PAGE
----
Behind the hiss and ring that is the damage I have done
in the brash ensembles of my foolish hours lies a stillness

I may never touch again, though I know too, as John Cage
says, none alive touches true stillness and survives. There

will always be a hum of nerves, without which silence goes
unheard, however presupposed, half a figure, half a ground,

the shadow of a voice, a cry, perhaps, or, if we listen deeper,
a sonic landscape. Silence as the ghost that walks the long


Whenever I approach the frogs,
………….after the night sky has drifted

up from the bottom of the pond,
………….they all go still, invisible, mute,

as if song were light and silence shadow
………….and their fragility my own.

So this is how death must feel,
………….leaning in to touch a child’s face

who vanishes, as nightmares do,
………….before the light can see them.

Far as I know, the frogs are the story
………….their chirping tells, and I

believe, seeing at the water’s edge
………….only stars where I dare not step,


In the beginning, there was no number
one, not as the ancients fathomed it.
To be numbered, language needed two
or more, taken as one. A conversation.
At two, we were just beginning to speak
to them, and to the others, this one, that.
Every voice, a little song. I am told,
when I first heard music, I heard no
numbers, then I did. I listened close
to count the footsteps in my fourths, fifths,
the odd sums that could not be broken
and be a music still. They moved me.
The many numbers in any one, the one
rapture in the many, speechless and alone.

from Narcissus in the Underworld: 1-8

Somewhere in the middle of my life,
in the shadow of towers that wall the street,
I turned, and in the traffic and the talk
and clash of horns in contrary motion,
someone called, but what I saw was no one.
Only the multitude, a hundred-some,
and the furious drifts of steam that rose
through grates of iron in the sidewalk.
There I was, confused in the general
havoc. I turned, the way death turns
a mirror to the wall, or a home to some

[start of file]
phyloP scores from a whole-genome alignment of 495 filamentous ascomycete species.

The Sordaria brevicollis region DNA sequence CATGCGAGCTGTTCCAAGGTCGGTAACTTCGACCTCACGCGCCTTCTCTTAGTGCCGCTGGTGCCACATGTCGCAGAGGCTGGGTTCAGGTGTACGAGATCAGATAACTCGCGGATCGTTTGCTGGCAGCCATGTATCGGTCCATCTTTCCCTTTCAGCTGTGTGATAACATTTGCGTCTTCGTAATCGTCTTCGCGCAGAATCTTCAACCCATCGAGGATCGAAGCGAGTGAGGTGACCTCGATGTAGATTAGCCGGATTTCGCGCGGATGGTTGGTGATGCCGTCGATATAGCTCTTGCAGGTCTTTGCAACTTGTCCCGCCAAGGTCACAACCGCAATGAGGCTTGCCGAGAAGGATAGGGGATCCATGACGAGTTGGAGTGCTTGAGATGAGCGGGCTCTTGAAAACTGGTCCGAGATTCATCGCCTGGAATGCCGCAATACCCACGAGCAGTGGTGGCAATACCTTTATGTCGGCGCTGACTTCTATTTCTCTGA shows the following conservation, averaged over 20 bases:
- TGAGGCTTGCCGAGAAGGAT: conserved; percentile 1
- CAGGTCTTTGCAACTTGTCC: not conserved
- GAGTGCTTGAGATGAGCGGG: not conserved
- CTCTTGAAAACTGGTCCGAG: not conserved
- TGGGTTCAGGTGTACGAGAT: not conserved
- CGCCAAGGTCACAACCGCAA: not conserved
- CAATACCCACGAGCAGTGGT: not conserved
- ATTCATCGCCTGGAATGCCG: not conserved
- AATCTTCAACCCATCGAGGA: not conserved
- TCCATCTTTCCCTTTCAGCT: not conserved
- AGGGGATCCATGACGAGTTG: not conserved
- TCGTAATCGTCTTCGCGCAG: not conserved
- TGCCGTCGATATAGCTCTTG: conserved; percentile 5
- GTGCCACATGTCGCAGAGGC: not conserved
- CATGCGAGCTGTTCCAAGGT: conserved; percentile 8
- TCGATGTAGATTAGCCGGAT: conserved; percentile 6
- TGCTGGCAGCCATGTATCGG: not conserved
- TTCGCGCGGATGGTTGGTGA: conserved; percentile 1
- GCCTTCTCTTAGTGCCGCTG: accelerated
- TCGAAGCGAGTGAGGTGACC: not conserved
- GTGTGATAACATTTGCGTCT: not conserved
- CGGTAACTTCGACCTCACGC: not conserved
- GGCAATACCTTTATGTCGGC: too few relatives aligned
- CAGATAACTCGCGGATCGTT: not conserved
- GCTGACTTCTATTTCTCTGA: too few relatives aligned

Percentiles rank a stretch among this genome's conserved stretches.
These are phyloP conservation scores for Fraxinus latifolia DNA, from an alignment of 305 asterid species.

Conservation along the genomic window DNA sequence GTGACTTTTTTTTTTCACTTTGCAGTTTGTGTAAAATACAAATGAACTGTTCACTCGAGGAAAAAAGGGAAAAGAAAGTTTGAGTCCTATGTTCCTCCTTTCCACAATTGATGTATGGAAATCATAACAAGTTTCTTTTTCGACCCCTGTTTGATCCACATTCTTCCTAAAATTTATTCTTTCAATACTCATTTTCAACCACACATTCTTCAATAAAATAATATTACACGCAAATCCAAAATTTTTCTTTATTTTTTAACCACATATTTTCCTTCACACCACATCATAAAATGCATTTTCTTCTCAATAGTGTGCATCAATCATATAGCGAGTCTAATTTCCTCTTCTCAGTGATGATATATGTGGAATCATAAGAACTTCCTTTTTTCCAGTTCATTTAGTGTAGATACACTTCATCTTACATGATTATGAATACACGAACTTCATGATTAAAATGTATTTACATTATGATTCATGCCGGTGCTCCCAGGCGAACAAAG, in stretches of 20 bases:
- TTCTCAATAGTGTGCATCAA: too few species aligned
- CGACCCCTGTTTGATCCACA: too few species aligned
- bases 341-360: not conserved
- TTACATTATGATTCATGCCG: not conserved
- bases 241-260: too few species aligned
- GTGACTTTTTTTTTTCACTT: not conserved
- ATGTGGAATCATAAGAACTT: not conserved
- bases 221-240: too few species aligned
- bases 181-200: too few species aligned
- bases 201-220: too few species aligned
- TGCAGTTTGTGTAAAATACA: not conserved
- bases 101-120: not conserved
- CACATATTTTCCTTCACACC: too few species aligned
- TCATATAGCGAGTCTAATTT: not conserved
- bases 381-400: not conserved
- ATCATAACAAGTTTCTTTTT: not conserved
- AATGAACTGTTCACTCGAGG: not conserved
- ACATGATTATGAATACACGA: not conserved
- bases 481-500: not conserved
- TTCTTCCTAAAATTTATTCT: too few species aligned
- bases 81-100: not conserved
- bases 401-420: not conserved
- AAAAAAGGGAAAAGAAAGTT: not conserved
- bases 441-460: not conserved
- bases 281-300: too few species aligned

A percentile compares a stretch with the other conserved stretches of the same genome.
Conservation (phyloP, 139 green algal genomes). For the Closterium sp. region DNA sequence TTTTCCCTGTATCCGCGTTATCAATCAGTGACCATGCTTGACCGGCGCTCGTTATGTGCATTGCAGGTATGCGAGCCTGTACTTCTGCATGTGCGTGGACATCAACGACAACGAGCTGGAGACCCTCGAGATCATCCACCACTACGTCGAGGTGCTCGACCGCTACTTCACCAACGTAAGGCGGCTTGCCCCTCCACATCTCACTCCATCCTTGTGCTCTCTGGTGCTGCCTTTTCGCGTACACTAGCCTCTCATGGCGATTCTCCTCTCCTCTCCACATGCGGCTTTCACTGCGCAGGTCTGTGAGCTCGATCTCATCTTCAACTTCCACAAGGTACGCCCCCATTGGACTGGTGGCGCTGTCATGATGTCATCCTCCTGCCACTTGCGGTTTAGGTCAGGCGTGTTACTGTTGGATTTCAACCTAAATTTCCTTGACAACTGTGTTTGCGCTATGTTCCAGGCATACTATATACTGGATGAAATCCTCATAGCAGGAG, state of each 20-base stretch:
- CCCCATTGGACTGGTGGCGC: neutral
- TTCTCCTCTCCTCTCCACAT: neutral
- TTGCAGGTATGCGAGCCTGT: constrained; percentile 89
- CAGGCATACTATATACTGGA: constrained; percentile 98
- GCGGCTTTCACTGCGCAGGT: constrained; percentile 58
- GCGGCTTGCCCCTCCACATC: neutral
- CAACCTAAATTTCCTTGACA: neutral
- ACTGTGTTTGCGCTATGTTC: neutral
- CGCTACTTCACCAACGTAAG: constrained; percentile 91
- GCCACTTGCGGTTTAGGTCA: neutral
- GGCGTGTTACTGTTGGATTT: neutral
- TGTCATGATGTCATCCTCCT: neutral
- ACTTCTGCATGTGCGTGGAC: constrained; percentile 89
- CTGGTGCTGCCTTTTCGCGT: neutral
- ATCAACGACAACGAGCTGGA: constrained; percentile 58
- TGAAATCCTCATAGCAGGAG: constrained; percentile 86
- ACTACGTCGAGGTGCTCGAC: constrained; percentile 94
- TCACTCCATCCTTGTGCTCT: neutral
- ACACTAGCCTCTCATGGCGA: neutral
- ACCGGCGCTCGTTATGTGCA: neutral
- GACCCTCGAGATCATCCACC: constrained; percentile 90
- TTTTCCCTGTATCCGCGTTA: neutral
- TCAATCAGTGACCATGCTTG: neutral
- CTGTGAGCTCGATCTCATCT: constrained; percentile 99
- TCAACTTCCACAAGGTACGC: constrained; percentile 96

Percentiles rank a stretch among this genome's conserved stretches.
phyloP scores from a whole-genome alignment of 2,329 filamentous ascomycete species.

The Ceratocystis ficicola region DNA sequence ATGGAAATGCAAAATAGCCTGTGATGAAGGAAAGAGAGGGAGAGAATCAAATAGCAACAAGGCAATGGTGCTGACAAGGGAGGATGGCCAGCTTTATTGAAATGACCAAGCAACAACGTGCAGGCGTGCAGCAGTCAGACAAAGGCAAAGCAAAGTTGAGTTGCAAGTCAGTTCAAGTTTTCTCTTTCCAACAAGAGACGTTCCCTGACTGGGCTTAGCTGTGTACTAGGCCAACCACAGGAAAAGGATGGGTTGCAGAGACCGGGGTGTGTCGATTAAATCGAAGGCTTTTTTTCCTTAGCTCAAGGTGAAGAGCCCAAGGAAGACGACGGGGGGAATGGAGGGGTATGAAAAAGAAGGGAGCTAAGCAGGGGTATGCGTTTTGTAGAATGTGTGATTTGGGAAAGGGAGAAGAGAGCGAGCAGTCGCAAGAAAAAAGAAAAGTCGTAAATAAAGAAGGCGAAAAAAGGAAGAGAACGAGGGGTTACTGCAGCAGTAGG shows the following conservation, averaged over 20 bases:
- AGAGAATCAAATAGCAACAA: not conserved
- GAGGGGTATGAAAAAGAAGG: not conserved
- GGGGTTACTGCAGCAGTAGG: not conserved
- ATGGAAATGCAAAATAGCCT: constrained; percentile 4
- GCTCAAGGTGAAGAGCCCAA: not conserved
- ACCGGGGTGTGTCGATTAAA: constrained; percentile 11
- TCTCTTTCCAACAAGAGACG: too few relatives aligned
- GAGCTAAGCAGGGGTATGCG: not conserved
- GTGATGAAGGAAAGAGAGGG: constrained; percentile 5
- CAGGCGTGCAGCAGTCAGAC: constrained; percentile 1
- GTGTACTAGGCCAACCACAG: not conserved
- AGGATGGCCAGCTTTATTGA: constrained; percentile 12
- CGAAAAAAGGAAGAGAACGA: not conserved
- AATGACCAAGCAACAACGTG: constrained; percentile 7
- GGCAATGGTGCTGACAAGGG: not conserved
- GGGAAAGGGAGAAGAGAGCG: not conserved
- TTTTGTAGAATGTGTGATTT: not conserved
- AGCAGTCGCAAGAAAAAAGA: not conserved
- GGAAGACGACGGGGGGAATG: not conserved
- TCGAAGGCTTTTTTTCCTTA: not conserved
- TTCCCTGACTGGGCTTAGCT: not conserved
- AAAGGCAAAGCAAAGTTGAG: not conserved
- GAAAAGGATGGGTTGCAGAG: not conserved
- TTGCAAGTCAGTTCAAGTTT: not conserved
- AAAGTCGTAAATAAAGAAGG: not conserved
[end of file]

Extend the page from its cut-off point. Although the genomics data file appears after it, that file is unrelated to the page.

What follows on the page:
mausoleum of coats, hats, black umbrellas.
Somewhere in the middle of the night,
my brother called, and I became an orphan.


Geoffrey Hill is dead, and still, now, as I read his words,
his voice keeps crossing over. And a woman at a nearby

table says to her companion, I am so many people these days—
mother, child, whore—I feel exhausted. And as she laughs,

her unlit cigarette keeps making little circles, and the other
woman listens. I want to say, I know the feeling, when I know

I cannot. I want to break through unspoken boundaries.
I cannot write of Nobody, says Hill. No one to narrate this.

The Republic

When the Star-Spangled Banner crackled into fragments
of applause, and cannons thumped the sky with blanks,

the poison in the thermometer sank a little deeper,
but hell, if we would let that keep us from our children,

however lame our backs or vulnerable the offensive line;
the price we pay, knowing a sacrifice for the team spoke

volumes of our ritual need to pretend victory or loss
would matter much or long or express some higher purpose,

a power more sharply felt in the shock that sweeps us
into one hush, one speechlessness where anthems go,


In a wasteland south of the Great Salt Lake, the man on the cliff edge calls,

his voice lost among the echoes. Each echo stranger than the last, more

removed from the throne and throat of human error. So vast the emptiness

I cannot tell you what is echo, what a voice. One bird becomes two,

two—in silence—one, and still, to me, the many. Where there is design,

there is a story. Where there is beauty, the ache of light that is everywhere

broken. Two birds become one, one the many, a flock against the sheer


My father’s flashlight led me down a flight
of the trapdoor stairs that shivered on their springs,

and there in the basement, the icebox was our lord,
our great provider, fat, white, streamlined

as a Studebaker or bathosphere, stuffed
with what it takes to survive a nuclear flash,

should it arrive. Here, he said. We will be okay.
Everything will be okay. And I trusted him

because I had no other, and winter was a place
I could not touch. Every white the chalk

that frames the flesh gone missing in the blaze.
Every vision broken and still we dreamt, cold